CCS fantasy impedes Denmark’s transition and the upcoming revised NECP should address this issue.
– The Danish government heavily invested in Carbon Capture and Storage (CCS) hoping to deliver a technological fix to the green transition.
– The project provides a massive subsidy to the most polluting sectors of the Danish economy.
– It’s an expensive add-on to maintaining emissions, and there is a very real threat that the Danish CCS-strategy will maintain emissions that without the CCS investment would otherwise have been stopped.
The Danish government is heavily invested in the hope of a technological fix in form of Carbon Capture and Storage (CCS). Denmark has assigned a total of €5bn in state subsidies (roughly 817DKK per ton) in the pursuit of achieving 3,2MT CCS per year by 2030. The project provides a massive subsidy to the most polluting sectors of the Danish economy.
Recently the Danish cement factory – Aalborg Portland – withdrew from the governments CCS-programme despite the massive subsidies. Aalborg Portland is alone responsible for about 2.2 MT CO2, 5% of total Danish emissions, this is why the CCS was applied to the cement factory. After the withdrawal of the cement factory, the costly CCS efforts are now directed to biomass, heat, power and waste incineration.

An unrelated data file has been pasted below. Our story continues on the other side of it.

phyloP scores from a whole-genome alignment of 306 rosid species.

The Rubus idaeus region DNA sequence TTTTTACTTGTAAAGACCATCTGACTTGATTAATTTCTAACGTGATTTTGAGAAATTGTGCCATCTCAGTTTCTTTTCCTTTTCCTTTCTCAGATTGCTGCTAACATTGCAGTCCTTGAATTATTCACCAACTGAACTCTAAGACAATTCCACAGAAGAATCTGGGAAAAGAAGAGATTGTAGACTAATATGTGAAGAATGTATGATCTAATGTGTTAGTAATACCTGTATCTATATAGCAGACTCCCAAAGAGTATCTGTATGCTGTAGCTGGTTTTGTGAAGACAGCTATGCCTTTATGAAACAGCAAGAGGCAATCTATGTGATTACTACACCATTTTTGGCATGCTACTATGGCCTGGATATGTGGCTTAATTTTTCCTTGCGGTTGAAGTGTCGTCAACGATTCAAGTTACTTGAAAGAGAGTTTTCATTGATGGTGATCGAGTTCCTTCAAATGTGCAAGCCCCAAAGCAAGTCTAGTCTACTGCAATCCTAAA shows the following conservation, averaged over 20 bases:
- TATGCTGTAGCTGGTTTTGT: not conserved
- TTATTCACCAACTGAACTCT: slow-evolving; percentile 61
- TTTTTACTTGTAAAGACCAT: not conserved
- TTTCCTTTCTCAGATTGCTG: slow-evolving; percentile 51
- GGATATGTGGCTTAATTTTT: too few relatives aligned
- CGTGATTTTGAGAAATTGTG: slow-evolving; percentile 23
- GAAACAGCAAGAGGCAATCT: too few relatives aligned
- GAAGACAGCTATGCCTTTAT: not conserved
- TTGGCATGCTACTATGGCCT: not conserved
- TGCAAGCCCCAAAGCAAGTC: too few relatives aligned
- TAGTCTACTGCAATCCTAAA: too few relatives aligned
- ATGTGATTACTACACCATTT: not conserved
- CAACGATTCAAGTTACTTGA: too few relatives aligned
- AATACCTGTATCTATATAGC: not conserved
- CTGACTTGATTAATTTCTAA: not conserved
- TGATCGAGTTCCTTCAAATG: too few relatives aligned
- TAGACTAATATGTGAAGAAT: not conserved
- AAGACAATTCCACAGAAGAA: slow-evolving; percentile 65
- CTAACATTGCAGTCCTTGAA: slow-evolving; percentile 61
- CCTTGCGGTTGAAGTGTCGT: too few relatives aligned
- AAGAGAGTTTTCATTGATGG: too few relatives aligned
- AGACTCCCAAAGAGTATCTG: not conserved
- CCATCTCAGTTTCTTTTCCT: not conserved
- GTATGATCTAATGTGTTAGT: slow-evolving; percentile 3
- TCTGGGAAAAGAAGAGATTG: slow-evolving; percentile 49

Windmills and solar are being scaled globally because they deliver the cheapest and cleanest power. CCS holds no such promises and no fairy tale potential: it’s an expensive add-on to maintaining emissions. In fact, to provide 3,2 MT CO2 in 2030, Denmark would have to actively preserve smokestack emissions, as current projections show that Denmark otherwise will mostly have diffuse emission left after 2030.
Thus, there is a very real threat that the Danish CCS-strategy will maintain emissions that – without the CCS investment – would otherwise have been stopped. In addition to a large economic cost to the Danish taxpayers the Danish CCS strategy also:
- Maintain/increase biomass burning.
- Maintaining waste incineration.
- Result in less incentive to electrify industry.